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Why Do Mexican Real Estate Trusts Expire and What To Do About It – Baja Legal Advice

Oct 7, 2019 | Baja Legal Advice | 0 comments

Talking About Old Trusts

When the Mexican government grants a permit for a bank to create a fideicomiso on behalf of a foreign national, it instructs both the bank and the Notario to includes a number of obligations that are included within the clauses of the fideicomiso, while granting a 50 year term for the trust beneficiary owners (renewable) to use and enjoy the property held under trust.

The first Fideicomisos began in 1973, and they all expired around 2002/3 and most, not all of them, where renewed months ahead of the expiration date on them, thus there are a number of 30-year fideicomisos created from 1990 to 2000 that are bound to expire anytime soon.

  1. Why does the fideicomiso expire? Because the term granted in the permit has been reached or has elapsed already, 
  2. Why aren’t banks warning clients about this? Because they are neglectful and eventually it winds up costing the client, not the bank, to renew.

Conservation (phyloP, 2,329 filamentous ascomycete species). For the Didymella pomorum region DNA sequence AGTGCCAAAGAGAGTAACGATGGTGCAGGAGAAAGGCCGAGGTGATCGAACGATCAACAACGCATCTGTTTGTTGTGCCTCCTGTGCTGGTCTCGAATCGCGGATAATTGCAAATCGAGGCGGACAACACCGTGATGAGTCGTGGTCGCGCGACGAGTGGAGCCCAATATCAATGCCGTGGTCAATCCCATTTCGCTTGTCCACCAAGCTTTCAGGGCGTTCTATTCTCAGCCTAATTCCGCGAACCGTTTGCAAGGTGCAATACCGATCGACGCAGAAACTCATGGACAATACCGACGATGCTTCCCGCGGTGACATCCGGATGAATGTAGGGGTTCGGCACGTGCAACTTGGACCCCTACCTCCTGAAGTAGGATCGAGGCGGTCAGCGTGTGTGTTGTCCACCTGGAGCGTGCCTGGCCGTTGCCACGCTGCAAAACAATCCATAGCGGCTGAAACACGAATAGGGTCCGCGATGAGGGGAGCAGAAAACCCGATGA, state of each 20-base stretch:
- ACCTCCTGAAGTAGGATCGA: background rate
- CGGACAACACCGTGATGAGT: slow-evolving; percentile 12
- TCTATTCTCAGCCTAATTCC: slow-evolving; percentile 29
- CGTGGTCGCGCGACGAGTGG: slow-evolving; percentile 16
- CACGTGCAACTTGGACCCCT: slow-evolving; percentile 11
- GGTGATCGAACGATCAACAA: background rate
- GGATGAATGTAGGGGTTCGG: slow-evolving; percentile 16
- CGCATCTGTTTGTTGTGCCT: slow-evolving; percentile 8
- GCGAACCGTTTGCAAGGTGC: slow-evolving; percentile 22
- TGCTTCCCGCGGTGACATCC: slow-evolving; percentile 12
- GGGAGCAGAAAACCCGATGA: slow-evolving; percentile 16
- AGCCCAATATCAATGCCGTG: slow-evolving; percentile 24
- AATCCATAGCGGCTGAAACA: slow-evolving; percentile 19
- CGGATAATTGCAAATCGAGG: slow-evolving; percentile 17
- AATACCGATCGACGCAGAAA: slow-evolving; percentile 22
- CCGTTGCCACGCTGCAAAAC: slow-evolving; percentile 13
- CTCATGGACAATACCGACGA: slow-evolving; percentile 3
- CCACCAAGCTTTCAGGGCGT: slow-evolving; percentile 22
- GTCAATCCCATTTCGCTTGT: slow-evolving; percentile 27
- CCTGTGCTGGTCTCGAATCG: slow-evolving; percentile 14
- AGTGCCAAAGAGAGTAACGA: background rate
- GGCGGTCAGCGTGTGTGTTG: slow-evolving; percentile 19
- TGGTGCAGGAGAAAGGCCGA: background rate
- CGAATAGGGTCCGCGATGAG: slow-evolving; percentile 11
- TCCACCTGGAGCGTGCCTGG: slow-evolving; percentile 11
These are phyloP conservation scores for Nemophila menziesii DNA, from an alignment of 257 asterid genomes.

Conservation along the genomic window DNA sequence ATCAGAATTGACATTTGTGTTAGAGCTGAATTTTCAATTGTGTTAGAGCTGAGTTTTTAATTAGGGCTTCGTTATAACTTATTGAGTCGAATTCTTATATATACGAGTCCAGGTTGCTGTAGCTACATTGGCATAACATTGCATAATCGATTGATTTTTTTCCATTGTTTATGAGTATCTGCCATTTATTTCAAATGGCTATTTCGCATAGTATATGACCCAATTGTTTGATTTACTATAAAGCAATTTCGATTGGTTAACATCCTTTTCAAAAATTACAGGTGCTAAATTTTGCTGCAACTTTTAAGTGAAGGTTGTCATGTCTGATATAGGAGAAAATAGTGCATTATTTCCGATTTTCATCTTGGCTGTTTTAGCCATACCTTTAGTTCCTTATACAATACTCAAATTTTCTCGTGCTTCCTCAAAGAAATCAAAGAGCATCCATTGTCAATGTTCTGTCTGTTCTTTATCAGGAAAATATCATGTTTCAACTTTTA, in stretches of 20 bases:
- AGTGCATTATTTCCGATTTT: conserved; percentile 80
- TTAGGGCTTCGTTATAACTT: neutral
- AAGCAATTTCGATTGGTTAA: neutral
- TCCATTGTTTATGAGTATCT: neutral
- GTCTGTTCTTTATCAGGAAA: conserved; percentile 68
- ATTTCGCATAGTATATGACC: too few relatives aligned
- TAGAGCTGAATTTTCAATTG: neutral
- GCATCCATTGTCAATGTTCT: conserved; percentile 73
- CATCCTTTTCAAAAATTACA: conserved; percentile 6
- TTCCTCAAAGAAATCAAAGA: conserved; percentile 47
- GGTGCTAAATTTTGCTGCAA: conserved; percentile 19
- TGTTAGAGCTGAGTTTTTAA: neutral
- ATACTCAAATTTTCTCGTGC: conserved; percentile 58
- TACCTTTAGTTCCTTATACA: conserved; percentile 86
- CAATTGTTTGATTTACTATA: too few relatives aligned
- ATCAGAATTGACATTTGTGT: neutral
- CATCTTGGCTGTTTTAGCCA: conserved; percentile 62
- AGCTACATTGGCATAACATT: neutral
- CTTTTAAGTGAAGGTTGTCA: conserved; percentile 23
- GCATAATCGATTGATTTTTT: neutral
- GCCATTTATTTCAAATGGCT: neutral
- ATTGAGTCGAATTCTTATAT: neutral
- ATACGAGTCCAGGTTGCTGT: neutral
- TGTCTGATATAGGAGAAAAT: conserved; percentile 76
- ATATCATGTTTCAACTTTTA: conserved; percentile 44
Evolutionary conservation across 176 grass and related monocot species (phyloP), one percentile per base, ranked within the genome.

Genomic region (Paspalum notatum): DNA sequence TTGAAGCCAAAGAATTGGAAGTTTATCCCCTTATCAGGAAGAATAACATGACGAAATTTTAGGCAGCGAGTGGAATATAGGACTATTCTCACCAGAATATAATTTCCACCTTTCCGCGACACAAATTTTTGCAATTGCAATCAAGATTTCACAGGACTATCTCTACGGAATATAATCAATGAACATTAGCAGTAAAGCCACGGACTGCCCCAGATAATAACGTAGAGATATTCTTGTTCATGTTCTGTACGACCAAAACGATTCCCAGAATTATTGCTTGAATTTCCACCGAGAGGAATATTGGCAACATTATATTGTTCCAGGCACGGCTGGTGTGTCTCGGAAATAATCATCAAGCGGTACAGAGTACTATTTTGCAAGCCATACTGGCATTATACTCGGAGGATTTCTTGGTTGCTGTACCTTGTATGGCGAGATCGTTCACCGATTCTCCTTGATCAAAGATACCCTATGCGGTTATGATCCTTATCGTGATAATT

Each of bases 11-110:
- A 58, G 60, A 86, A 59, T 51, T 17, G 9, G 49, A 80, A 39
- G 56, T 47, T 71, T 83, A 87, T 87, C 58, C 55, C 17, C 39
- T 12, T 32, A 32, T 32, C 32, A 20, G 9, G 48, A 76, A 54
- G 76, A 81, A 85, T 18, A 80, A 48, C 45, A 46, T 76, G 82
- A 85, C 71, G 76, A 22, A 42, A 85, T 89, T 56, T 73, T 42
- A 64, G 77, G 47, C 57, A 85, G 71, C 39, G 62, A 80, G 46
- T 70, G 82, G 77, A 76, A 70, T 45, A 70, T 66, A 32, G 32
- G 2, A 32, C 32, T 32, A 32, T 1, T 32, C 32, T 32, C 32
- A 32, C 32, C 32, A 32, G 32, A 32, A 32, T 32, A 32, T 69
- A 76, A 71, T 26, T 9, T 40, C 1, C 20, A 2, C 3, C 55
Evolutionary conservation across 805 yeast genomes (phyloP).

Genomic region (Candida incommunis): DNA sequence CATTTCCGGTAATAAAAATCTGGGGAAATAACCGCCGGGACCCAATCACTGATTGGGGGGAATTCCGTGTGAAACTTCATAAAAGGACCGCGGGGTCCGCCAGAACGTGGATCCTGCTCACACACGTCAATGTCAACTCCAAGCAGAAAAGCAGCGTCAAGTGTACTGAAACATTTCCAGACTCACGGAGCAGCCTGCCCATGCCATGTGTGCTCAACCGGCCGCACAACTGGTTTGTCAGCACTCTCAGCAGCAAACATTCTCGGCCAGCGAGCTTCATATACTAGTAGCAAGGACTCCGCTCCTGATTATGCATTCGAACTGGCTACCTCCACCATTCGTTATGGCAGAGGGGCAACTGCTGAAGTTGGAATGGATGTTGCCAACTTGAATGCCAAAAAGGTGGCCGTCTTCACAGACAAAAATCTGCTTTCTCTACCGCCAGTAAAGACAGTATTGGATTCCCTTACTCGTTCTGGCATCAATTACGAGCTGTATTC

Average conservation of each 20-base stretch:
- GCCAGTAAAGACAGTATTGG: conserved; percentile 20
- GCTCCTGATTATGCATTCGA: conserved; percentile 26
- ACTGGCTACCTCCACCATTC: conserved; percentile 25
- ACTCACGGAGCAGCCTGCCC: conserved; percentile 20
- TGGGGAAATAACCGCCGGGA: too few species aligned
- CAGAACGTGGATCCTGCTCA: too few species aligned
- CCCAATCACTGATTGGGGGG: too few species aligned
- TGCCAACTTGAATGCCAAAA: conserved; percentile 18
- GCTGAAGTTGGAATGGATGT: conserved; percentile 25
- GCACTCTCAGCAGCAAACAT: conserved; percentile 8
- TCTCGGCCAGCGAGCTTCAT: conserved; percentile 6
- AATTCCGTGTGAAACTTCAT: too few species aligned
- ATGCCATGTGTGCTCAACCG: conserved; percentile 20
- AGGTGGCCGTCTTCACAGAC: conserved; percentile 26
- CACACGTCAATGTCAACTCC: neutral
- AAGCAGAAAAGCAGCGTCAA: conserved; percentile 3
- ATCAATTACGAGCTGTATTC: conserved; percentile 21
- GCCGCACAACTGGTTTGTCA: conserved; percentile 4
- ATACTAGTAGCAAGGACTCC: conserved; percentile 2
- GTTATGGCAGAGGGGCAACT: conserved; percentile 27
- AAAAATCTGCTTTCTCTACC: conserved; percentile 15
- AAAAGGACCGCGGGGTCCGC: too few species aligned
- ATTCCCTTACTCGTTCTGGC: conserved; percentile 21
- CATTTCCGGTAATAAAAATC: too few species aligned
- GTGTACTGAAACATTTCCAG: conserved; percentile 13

3. What is involved in getting the fideicomiso renewed: A) Approaching the bank and instructing them in writing to seek a new trust permit; B) Paying the bank its fees (agreed within the clauses of the trust agreement); C) Paying the government fees to grant a new permit with a fresh 50 year term. D) Getting a new survey, No lien certificates and a new appraisal (I know its ridiculous!): E) Paying notary fees; F) Pay state recording fees, and G) Recording the trust with the National Register for Foreign investment.

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Rafael Solorzano - Baja Legal Advice

Rafael Solorzano
Attorney at Law / Licensed Exclusively in Mexico
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